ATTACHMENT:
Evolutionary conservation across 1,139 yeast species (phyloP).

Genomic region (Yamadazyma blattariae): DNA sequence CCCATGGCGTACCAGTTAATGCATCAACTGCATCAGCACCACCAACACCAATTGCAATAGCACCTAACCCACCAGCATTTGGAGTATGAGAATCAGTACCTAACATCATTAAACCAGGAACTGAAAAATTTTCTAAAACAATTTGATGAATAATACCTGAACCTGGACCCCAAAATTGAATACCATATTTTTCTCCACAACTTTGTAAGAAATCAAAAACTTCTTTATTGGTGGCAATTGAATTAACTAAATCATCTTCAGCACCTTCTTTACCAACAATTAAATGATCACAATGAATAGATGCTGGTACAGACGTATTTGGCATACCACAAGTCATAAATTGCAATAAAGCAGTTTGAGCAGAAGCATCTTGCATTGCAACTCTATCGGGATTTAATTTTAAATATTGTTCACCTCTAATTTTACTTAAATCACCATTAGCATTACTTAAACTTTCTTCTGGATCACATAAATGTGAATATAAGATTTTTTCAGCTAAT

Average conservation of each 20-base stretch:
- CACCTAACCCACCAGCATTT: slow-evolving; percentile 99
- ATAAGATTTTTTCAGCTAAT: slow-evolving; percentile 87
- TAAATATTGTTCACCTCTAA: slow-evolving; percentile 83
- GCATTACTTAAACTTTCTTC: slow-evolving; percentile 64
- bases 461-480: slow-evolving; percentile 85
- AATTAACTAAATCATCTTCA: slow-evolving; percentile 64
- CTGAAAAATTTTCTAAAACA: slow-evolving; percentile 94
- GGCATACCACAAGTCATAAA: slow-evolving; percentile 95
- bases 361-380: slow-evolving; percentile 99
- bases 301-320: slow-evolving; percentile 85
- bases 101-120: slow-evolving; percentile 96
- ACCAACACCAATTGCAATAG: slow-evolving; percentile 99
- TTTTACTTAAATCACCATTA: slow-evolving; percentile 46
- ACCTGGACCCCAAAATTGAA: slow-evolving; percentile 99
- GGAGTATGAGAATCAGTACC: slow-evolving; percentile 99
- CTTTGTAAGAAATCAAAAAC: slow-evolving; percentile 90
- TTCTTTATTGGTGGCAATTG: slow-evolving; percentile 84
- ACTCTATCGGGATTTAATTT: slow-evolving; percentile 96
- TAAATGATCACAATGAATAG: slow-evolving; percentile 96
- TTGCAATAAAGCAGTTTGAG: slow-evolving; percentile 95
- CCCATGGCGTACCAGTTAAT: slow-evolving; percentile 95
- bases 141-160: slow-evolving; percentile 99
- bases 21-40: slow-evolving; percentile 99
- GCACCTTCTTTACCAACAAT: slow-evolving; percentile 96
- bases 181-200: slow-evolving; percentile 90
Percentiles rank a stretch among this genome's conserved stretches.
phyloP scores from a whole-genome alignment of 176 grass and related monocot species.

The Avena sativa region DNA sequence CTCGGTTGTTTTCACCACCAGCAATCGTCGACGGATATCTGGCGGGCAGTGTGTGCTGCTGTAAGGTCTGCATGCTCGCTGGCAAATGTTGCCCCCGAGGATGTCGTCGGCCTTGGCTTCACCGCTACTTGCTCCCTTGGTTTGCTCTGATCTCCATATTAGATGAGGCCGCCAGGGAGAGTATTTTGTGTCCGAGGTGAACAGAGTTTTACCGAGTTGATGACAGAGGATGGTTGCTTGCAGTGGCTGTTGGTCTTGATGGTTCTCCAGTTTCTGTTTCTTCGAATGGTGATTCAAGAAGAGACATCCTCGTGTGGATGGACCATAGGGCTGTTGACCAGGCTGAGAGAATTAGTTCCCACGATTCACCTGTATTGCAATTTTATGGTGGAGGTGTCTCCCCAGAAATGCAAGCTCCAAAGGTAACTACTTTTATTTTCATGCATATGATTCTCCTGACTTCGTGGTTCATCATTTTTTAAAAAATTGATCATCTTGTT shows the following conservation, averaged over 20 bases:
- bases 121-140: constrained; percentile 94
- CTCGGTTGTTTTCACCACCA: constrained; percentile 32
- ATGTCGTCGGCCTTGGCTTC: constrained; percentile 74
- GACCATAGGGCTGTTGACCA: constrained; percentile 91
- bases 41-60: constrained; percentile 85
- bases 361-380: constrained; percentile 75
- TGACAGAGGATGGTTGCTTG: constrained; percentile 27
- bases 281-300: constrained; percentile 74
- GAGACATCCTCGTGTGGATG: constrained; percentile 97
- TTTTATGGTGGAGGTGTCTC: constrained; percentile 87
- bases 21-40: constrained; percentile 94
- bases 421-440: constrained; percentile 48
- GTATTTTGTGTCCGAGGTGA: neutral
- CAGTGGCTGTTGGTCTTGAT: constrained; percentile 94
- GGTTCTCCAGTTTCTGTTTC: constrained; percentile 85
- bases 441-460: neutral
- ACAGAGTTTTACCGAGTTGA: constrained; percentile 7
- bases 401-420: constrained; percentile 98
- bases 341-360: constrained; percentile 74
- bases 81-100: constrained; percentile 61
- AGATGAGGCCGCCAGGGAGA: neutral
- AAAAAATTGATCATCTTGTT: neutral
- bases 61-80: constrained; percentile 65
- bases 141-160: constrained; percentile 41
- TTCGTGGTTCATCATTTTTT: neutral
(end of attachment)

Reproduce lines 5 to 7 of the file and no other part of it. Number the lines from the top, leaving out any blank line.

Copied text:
- ATAAGATTTTTTCAGCTAAT: slow-evolving; percentile 87
- TAAATATTGTTCACCTCTAA: slow-evolving; percentile 83
- GCATTACTTAAACTTTCTTC: slow-evolving; percentile 64